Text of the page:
Bellamy laughs and says: “Strangely enough, it’s the only album where we’ve worked with multiple producers on the music and also the only album where we’ve worked with the same video director for every video.”
Producing some of the tracks themselves, Muse teamed up with Rich Costey, Timbaland. Mike Elizondo and Shellback for the others, while Swedish singer Tove Lo provides backing vocals on standout Get Up And Fight
“Tove is really cool,” says Bellamy. “She came on board through Shellback, who I’d met in LA, and we talked about doing one song together. He and Max Martin are the most successful pop producers maybe ever, but definitely in the past ten years.
“They’ve worked with Taylor Swift and Ariana Grande but I did some research and found out they both used to be metallers when they were younger, and that Shellback had been to a Muse show when he was a kid in Sweden back in 2001.
“When I met him, he told me he’d even been in the mosh pit.”
Track Propaganda, Bellamy says, “jumps out as being influenced by the American beat — a slow, almost hip-hop type beat”.
He adds: “It’s been nice to broaden our horizons a little bit and get outside of the ‘rock’ sound thing.
Propaganda (produced by Jay-Z and Justin Timberlake collaborator Timbaland) came from when I was driving one day, and I had an idea which I recorded into my phone.
“We had this sort of Prince thing going on. My voice is not a traditional rock voice, so with my falsetto I like to go down the Prince route.
“That is what that song is really. It’s influenced by hip-hop and funk.”
The rockiest track on the album, Thought Contagion, is a song inspired by academic and ethologist Richard Dawkins. Its lyrics are based on the theory “that thoughts are contagious, and they spread like a virus, or like genes”.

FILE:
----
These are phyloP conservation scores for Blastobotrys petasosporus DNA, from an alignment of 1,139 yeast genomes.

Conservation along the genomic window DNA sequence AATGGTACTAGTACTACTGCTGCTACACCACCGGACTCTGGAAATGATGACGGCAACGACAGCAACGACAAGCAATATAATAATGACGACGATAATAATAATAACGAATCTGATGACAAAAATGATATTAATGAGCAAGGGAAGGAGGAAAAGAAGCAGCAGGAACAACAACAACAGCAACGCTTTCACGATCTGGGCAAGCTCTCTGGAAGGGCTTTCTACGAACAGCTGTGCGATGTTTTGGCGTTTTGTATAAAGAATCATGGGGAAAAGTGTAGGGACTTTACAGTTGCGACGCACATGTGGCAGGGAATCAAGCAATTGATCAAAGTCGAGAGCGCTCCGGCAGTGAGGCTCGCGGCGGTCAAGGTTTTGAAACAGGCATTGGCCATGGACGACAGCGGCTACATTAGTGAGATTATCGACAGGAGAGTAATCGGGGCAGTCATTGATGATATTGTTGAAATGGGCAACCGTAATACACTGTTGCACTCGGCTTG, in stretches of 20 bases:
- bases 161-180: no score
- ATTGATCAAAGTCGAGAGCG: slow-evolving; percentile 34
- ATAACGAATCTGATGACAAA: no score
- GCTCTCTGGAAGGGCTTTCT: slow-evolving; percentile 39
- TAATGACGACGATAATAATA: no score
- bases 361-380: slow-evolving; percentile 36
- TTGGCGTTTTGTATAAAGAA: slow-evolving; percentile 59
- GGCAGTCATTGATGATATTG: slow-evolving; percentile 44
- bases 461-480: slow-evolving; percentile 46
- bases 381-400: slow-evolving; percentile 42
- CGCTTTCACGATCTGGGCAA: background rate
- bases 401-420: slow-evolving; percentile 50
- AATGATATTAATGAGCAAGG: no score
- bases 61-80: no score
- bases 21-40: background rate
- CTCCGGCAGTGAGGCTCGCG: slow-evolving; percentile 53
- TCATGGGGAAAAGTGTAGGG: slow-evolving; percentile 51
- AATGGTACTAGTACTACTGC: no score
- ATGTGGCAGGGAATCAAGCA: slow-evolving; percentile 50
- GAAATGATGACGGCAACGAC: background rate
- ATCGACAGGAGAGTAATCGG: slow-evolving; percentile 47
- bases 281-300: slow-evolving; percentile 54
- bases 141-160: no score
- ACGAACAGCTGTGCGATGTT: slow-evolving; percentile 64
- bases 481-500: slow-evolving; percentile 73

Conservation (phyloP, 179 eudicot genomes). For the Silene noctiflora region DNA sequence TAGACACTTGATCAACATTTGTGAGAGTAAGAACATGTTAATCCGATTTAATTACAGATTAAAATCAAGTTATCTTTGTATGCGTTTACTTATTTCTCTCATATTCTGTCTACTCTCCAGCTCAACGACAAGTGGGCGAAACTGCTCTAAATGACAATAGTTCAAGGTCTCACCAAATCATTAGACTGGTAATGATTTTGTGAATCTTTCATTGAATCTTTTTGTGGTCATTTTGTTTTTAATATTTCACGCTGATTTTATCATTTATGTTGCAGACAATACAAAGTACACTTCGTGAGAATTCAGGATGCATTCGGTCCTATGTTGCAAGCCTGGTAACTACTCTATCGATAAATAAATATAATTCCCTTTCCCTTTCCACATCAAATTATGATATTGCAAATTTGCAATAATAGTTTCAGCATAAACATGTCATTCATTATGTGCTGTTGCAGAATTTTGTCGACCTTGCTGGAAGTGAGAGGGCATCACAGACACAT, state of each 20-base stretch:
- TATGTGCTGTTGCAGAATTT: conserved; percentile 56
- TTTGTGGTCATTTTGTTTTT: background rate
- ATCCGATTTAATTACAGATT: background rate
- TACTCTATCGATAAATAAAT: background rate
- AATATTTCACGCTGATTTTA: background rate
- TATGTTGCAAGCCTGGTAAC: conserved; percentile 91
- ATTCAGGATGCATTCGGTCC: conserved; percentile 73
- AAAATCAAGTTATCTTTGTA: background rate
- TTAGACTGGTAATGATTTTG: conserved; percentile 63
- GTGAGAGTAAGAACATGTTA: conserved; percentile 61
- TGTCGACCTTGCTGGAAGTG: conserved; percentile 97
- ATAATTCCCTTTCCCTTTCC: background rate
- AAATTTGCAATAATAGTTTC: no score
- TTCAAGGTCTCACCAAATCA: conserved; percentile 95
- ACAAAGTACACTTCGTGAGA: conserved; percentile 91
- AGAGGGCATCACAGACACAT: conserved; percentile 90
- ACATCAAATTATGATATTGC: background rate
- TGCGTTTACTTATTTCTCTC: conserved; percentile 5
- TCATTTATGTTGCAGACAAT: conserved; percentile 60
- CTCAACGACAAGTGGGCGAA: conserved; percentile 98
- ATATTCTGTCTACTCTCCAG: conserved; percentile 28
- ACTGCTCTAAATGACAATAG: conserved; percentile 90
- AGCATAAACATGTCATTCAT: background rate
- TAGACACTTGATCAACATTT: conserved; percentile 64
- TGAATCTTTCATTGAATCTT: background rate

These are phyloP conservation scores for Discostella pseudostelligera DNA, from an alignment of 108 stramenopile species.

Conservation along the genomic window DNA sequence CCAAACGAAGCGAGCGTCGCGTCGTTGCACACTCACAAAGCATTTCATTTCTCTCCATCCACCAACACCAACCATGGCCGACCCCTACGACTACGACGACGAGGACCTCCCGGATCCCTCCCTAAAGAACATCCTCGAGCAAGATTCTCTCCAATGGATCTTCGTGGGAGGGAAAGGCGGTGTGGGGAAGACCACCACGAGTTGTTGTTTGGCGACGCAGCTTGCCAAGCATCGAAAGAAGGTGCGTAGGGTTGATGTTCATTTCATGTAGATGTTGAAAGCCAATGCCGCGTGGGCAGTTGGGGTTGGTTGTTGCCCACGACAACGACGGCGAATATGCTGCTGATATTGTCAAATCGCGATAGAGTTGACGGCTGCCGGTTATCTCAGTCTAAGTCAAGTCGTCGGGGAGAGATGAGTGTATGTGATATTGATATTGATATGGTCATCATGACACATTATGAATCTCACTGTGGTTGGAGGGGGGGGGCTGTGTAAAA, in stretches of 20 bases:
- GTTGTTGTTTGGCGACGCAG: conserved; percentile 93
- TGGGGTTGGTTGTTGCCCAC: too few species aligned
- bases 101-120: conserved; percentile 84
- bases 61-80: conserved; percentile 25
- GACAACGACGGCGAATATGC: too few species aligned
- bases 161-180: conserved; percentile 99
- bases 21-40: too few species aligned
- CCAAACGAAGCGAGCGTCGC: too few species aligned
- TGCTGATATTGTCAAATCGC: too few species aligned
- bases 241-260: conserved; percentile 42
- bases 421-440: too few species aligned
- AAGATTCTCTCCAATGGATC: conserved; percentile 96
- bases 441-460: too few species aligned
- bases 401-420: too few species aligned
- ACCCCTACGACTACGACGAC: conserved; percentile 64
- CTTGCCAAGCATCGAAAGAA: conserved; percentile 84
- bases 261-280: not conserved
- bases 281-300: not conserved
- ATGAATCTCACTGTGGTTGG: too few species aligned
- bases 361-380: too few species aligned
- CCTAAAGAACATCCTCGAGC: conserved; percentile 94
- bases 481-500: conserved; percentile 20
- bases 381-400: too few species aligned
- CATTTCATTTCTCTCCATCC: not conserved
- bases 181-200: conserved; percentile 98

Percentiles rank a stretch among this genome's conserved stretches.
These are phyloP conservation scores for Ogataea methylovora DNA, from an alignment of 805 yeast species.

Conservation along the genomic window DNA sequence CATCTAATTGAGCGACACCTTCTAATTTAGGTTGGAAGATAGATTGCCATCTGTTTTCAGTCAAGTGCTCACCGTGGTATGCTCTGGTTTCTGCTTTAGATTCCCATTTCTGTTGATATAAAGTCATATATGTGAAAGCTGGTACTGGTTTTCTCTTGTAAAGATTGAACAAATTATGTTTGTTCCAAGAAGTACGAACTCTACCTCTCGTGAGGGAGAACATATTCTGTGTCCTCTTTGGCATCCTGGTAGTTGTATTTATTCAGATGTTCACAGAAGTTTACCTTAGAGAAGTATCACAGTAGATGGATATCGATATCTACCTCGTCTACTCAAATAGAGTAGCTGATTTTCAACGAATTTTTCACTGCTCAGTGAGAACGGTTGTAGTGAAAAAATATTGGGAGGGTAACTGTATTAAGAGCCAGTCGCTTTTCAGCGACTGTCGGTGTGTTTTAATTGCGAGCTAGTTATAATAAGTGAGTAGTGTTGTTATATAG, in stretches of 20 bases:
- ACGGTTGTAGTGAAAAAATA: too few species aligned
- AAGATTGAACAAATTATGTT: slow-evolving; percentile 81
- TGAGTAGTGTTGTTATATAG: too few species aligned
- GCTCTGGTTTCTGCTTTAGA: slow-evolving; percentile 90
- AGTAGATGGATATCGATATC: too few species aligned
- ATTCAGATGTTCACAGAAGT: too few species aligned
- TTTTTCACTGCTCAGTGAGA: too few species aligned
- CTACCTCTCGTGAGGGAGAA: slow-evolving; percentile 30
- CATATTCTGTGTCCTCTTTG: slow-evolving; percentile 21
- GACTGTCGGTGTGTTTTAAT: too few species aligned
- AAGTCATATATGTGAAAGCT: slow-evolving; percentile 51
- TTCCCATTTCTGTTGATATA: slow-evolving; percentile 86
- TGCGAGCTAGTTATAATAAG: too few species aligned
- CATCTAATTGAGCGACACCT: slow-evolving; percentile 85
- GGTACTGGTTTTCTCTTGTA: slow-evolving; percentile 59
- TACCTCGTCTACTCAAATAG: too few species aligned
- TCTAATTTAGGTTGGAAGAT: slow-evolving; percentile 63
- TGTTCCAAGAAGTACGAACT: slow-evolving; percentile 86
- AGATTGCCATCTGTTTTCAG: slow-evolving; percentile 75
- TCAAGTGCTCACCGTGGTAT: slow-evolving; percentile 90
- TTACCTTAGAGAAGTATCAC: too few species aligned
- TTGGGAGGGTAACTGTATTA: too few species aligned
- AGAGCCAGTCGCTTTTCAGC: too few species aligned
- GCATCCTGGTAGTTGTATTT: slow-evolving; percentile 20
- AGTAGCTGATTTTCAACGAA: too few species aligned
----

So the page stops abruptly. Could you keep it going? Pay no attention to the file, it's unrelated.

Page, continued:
Bellamy says: “I respect Richard Dawkins a lot. I’ve been to a couple of his talks and read a couple of his books. I think rational thinking can be really helpful when it comes to belief.
“There is an analogy I stick to: If you are lost in the woods at night, who would you rather be with — a priest, a burning man on magic mushrooms, or a scientist who knows where north, south, east and west are?
“I’d rather go with the person who can read the stars and get you out.”
Bellamy says his beliefs and interest in science come from his unconventional upbringing.
He says: “My mum and dad told me I could believe in anything I wanted to, it was my own choice. They are both very liberal minded and I was brought up around ouija boards. My mum was into that stuff and leaned on the spiritual side.
“Last night I watched the film Ouija with my girlfriend and it was freaking me out. It was a horror film but it was actually like my childhood.
“I remember being ten years old and pushing these things around the ouija board talking to these dead soldiers from World War Two.
"My mum was looking at me and I was thinking she was crazy. But I think because of that weirdness, when I became a teenager, I had the opportunity to choose anything I wanted to do.”
Bellamy, who has son Bingham with former fiancée and Almost Famous actress Kate Hudson, says memories of his youth flood back when he visits Devon with the seven-year-old.
“I try to get down there with my son in late August when the regatta is on,” he tells me. “His childhood is very different to mine.
"I recently remembered that we’d go down to Teignmouth Pier bellawhen I was young. When I was 12 we’d go on the penny slot machines and use a technique where we put a penny in and cleared out the whole machine. I got kicked out of the pier twice.
“My son goes to school in LA, so I live there most of the time but he comes here in summer. He’s proper LA and skates, surfs and plays baseball. It’s a nice lifestyle for kids in LA but I try to keep some English traditions.”
This week Muse announced the Simulation Theory World Tour, including dates at the London Stadium and Manchester’s Etihad next June.
“We are looking forward to playing stadiums again, we haven’t played outdoor stadiums since 2013. Some of the colour schemes from the album and videos will be used and we are going to try to use an array of performers. More humans than technology this time.”
How will they approach this tour after the demands of taking Drones on the road? “We’ve all learned to respect each other’s space and personal lives and what our family requirements are,” says Bellamy.